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Best Meds For Brain Fog?


Leigh8
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I have very bad lightheadedness and brain fog comes along with it. I cannot concentrate, I get lost very easily, and I feel like I'm just in another world. The only med I've tried, and currently take, is florinef, but this doesn't help the brain fog. What kind of meds would help with this??

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A supplement that most don't know about is Piracetam.

  • It has been found to increase blood flow and oxygen consumption in parts of the brain but this may be a side effect of increased brain activity rather than a primary effect or mechanism of action for the drug.
  • Some sources suggest that Piracetam's overall effect on lowering depression and anxiety is higher than improving memory.
  • Numerous positive individual studies supported the use of piracetam in people suffering from a wide range of cognitive disorders
  • A 2002 meta-analysis by UCB, S.A. concluded that piracetam had a therapeutic effect in older patients with cognitive impairment
  • There is very little data on piracetam's effect on healthy people, with most studies focusing on people with seizures, dementia, concussions, or other neurological problems

I took Piracetam several years ago for a short duration of time for other purposes and it worked out great. I don't know why I stopped and now that this has been brought up I should consider taking it again.

I took 1600mg twice a day but Wikipedia cites: "Many people take a dosage of 800 mg twice per day to improve cognition." I also took mine with Choline Bitartrate (Maybe citrate, can't remember) to reduce any negative effect it may have caused:

Headache from large doses of piracetam may be alleviated by coadministration of an acetylcholine biosynthetic precursor, or a drug with cholinergic effects, such as choline bitartrate, choline citrate, choline alfoscerate, lecithin, cyprodenate or centrophenoxine.[54][55]
- if you take a lower dose you probably wouldn't need to do this.

If you end up taking it, please let us know how it works out for you - I'd be very interested in seeing how it may have helped...

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Leigh8, since you have lightheadedness with the brainfog, I wonder whether your blood volume is adequately repleted. In order for florinef to work optimally, you have to take lots of salt and fluids,,eg Dr Levine's protocol advises 8-10 gms of salt daily. If you are hypovolemic, then you won't be getting enough blood flow to your brain and will feel light headed and have brainfog. Of course there are other mechanisms by which this may occur as well.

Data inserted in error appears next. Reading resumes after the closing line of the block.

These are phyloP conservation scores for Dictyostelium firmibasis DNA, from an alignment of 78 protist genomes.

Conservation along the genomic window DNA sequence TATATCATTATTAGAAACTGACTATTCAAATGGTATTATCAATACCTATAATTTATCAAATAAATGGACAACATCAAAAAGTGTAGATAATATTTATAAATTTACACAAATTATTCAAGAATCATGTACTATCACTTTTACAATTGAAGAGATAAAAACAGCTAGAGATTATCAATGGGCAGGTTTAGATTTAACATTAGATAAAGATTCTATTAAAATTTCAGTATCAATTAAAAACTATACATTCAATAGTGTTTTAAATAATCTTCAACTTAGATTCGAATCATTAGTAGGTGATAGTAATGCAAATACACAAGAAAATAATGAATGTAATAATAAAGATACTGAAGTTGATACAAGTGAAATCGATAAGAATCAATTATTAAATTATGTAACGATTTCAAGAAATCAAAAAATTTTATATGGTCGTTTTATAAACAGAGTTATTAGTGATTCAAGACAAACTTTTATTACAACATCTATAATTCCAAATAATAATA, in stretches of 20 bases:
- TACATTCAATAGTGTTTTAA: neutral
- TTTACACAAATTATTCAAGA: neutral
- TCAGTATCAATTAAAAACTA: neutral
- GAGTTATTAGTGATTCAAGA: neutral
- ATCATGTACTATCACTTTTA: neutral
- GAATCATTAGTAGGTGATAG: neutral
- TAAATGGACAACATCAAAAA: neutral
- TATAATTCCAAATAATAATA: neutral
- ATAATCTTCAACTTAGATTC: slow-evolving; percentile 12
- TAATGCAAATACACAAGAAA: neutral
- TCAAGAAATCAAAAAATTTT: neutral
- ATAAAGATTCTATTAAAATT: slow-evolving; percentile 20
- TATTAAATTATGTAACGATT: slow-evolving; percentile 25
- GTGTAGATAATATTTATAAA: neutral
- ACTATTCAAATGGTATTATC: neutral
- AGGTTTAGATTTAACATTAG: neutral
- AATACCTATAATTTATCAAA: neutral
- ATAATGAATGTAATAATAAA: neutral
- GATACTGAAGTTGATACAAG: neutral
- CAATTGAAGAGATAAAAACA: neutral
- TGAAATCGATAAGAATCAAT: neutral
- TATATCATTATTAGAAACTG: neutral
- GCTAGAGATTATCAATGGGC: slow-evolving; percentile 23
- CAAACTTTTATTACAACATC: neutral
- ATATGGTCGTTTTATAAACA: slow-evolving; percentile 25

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I was on low-dose methylphenidate for years - worked great - until a few months ago when it became one of the hundreds of drugs that is now in short supply in the US - my pharmacy searched and searched but, was unable to locate any supplies so....I was abruptly pulled off - went through horrible withdrawl and now, 3 months later, it is back on the market - so...no thanks - no more methylphenidate for me - I am not willing to go through withdrawl again when the companies decide they want to lessen the supply in order to drive up prices. My insurance company denied new-generation alertness drug prescription- no wonder - methylphenidate was costing me about 10 dollars a month and the new prescription was close to 500 dollars a month - hummmm...drug company conspiracy?????

Any other suggestions for medication that keeps us alert and functional? - must be very careful with herbals - they interact with many prescriptions and cause liver damage.......

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I was given twenty-odd different drugs for brain fog and light headaches by doctors. Many of them made me more sleepy, not less. None of them worked. Then, accidentally I discovered a poor man's stimulant called pseudoephedrine, which is somewhat similar to methylphenidate that E Soskis mentioned. (It's a precursor of amphetamine.) I found pseudoephedrine quite helpful.